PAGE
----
S.C. House Speaker Bobby Harrell likes to openly brag about how his 124-member chamber initiates and pushes through what he touts as reform legislation.
But when it comes to the chamber’s own spending plans, Harrell and other House leaders continue to operate behind a wall of secrecy.
State law requires agencies to submit their proposed budgets for the upcoming fiscal year to the governor – in recent years by way of the Office of State Budget – by Nov. 1. Most state agencies comply with the law.
But not the House of Representatives.
“This agency has not submitted a Budget Plan for FY 2013-14,” according to a statement posted on the Office of State Budget’s website.
Until September, the 46-member Senate had been ignoring the law as well for years, as The Nerve has previously pointed out.
The Nerve last week attempted to find out details of the House’s proposed fiscal 2014 budget, but neither Harrell, R-Charleston, nor House Clerk Charles Reid – the chamber’s top-paid administrator who makes $164,196 annually – responded to written messages.
The House and Senate in recent years have bypassed the normal budget process when it comes to their respective chamber budgets, usually waiting until well after the legislative session starts in January before publicly releasing their proposed spending plans for the upcoming fiscal year, which starts July 1.
In fact, most taxpayers haven’t gotten a first look at the chambers’ proposed spending plans until the House Ways and Means Committee’s version of the state budget – the first step in the legislative budget process – has been posted on the General Assembly’s website – typically in early March.
No one representing the House or Senate in recent years has appeared before the Ways and Means or Senate Finance committees to publicly discuss their respective chamber’s budget priorities for the upcoming fiscal year.
Instead, those talks have been held behind closed doors, with each chamber accepting the other’s proposed spending plans without objection, The Nerve has previously reported.
That has allowed the chambers to slip in relatively large, unexamined budget increases for themselves. For example, the Senate chamber received a nearly $5 million hike in fiscal 2011, which wasn’t first publicly proposed until more than three months after the Legislature was in session in 2010.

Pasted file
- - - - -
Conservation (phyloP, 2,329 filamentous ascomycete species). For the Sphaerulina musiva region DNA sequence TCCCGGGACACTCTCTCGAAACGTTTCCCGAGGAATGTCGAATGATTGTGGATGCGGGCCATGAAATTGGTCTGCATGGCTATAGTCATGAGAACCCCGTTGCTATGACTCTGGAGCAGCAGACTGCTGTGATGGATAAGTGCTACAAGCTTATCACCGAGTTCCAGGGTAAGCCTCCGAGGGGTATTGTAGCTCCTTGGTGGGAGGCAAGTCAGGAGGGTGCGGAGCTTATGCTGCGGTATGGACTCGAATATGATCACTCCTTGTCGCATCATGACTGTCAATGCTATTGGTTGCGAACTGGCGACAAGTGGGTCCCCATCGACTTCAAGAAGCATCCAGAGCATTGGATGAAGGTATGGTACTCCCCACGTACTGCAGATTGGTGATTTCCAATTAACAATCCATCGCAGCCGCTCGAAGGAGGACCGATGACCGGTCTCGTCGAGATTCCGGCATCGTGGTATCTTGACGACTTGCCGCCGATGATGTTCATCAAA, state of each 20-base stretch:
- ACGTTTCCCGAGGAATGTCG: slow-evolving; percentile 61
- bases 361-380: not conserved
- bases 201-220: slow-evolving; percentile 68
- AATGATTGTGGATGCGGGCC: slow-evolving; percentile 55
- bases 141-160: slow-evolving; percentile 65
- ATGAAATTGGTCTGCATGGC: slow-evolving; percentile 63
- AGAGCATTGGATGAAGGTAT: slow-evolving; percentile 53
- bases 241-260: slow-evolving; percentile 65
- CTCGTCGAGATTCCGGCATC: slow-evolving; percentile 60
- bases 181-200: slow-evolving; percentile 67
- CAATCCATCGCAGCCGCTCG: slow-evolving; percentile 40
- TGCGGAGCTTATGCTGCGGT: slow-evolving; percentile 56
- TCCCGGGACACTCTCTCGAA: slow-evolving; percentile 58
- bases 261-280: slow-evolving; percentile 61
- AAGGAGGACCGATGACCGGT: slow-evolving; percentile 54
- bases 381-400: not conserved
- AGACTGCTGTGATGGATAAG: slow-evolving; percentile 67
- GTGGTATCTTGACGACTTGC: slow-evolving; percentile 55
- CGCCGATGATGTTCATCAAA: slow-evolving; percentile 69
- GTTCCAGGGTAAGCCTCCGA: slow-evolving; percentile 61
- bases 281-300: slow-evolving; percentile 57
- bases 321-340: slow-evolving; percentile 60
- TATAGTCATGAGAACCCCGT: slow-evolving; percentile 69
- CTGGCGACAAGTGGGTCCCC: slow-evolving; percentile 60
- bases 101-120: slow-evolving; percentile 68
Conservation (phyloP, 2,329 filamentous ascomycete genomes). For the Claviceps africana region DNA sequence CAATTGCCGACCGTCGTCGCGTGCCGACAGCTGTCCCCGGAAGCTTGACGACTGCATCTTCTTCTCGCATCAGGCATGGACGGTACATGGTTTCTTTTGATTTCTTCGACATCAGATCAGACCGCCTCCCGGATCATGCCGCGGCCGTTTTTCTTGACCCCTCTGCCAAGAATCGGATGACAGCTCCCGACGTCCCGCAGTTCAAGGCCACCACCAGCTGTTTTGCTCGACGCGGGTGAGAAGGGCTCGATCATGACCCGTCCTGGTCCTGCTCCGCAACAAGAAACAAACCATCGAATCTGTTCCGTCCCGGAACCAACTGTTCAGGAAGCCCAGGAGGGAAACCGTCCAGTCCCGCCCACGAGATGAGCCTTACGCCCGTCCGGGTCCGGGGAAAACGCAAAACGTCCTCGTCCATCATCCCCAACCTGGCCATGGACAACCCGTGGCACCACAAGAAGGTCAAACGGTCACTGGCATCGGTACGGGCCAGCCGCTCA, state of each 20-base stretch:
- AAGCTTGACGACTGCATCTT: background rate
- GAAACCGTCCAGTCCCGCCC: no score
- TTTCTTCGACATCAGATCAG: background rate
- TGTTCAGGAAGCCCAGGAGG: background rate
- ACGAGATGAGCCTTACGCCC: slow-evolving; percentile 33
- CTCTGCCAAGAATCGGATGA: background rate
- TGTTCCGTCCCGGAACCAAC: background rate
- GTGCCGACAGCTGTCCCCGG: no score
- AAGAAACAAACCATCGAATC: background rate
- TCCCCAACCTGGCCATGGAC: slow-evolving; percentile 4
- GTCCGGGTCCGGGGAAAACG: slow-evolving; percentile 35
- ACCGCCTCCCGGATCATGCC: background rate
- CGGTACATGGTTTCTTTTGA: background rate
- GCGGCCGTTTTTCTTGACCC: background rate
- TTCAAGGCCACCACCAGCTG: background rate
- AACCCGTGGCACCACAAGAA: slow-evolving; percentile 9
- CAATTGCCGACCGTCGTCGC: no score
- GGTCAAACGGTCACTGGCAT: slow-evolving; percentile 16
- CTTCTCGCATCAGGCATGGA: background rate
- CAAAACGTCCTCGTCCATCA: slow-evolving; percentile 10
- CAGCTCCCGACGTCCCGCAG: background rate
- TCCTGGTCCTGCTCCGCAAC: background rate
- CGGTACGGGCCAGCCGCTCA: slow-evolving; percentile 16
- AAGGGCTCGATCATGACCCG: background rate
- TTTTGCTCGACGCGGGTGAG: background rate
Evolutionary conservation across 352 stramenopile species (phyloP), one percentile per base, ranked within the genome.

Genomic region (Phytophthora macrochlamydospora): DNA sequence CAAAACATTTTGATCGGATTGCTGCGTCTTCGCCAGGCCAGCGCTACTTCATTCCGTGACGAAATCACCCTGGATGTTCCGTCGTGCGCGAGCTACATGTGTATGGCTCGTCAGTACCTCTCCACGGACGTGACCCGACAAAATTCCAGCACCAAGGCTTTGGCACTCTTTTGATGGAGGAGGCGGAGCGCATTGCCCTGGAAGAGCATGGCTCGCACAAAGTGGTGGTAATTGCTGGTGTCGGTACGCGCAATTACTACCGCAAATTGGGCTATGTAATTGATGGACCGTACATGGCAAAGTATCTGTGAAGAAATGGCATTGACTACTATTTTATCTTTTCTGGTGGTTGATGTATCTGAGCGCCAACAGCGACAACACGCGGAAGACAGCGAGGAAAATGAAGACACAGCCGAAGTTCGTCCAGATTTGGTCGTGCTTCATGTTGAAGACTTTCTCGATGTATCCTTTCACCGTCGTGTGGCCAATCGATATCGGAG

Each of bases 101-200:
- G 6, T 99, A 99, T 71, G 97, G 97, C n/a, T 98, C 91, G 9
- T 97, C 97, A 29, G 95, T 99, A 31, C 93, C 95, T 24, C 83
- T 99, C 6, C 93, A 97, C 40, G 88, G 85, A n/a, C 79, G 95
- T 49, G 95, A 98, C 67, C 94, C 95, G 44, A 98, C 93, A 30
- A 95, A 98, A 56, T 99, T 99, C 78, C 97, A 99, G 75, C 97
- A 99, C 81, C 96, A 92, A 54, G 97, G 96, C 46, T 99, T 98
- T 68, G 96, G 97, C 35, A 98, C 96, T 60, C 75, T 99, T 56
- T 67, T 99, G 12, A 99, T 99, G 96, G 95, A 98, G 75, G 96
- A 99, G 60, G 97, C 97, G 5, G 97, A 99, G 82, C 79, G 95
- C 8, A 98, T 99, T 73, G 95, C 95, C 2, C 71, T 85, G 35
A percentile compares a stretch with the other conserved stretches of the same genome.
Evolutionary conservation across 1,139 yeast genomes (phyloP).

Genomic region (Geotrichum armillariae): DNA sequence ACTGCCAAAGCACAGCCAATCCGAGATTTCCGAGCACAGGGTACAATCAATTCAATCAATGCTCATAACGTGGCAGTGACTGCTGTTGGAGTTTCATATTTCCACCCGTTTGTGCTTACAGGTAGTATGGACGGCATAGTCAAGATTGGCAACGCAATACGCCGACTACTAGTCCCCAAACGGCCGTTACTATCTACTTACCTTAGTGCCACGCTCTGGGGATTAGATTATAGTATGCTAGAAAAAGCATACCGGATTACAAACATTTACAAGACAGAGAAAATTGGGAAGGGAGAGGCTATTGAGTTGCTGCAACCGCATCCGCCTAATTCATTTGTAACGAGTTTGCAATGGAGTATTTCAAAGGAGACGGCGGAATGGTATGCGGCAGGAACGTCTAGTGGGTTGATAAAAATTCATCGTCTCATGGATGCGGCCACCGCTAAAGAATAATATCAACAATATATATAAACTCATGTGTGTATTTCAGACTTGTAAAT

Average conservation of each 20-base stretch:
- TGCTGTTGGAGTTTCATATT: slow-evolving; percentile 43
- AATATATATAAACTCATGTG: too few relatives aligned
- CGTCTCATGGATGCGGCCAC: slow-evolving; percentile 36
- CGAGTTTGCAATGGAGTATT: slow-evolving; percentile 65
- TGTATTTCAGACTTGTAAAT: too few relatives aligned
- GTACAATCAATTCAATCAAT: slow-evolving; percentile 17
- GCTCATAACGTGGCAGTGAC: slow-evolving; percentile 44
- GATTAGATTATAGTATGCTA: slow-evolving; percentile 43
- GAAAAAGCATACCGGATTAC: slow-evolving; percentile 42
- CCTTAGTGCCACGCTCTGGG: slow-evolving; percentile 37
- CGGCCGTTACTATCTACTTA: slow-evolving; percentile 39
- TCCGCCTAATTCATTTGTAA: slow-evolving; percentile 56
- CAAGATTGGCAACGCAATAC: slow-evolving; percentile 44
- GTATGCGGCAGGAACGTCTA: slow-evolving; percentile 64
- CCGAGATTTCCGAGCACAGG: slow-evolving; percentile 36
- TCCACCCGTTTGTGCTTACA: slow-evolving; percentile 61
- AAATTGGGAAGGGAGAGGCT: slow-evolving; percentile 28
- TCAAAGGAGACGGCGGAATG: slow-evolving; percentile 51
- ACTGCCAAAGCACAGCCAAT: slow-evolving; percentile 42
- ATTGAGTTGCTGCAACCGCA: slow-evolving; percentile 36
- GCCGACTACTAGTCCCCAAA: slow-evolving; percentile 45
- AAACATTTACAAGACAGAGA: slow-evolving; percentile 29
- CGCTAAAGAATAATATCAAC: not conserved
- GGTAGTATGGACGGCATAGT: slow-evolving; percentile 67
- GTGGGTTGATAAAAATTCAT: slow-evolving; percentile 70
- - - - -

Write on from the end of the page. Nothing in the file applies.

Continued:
Part of that increase covered pay raises for Senate staffers, despite claims by chamber leaders that the money was needed for other pressing concerns, The Nerve reported in 2010.
On the last day of the regular legislative session in 2011, the House quietly received an approximately $2.3 million budget hike, part of which was used last fiscal year to cover pay hikes ranging from 5 percent to 55 percent for Reid and 31 other House staffers, The Nerve recently reported.
And, on top of that, another last-minute, $2.5 million appropriation was slipped into the House chamber’s budget at the end of this year’s legislative session. Rep. Garry Smith, R-Greenville and chairman of the House Operations and Management Committee, earlier said he was informed by House staff that money was needed to fix electrical problems in the chamber’s sound and voting-board systems, though a longtime professional installer told The Nerve that the problems were fixed in the spring.
Neither Reid nor Harrell responded last week to questions from The Nerve about specifics of $2.5 million appropriation.
The House’s ratified budget for this fiscal year is nearly $21.3 million, according to Office of State Budget records. The Senate’s ratified fiscal 2013 budget is $12.8 million, OSB records show, though according to documents filed by the chamber’s main administrator, Senate Clerk Jeffrey Gossett, the proposed fiscal 2014 appropriation for the chamber would be slightly more than $13.2 million – the same amount as this fiscal year’s “actual” budget.
Of the $413,698 difference between the ratified and “actual” budgets for this fiscal year, $258,228 will go toward Senate staff pay raises, records show – presumably part of the overall 3 percent raise approved earlier this year by the Legislature for most state workers. Gossett did not respond last week to written questions from The Nerve seeking specifics about the gap.
Gossett’s salary as of Sept. 1 was $157,555, according to a salary database maintained by The Statenewspaper.
What neither Senate nor House leaders will acknowledge publicly are the relatively large reserves their respective chambers have at their disposal. The House carried over more than $9.7 million into this fiscal year, while the Senate carried over nearly $5.3 million, according to records from state Comptroller General’s Office.
Gossett did not respond last week to The Nerve’s questions about his chamber’s surplus.
Reach Brundrett at (803) 254-4411 or email@example.com.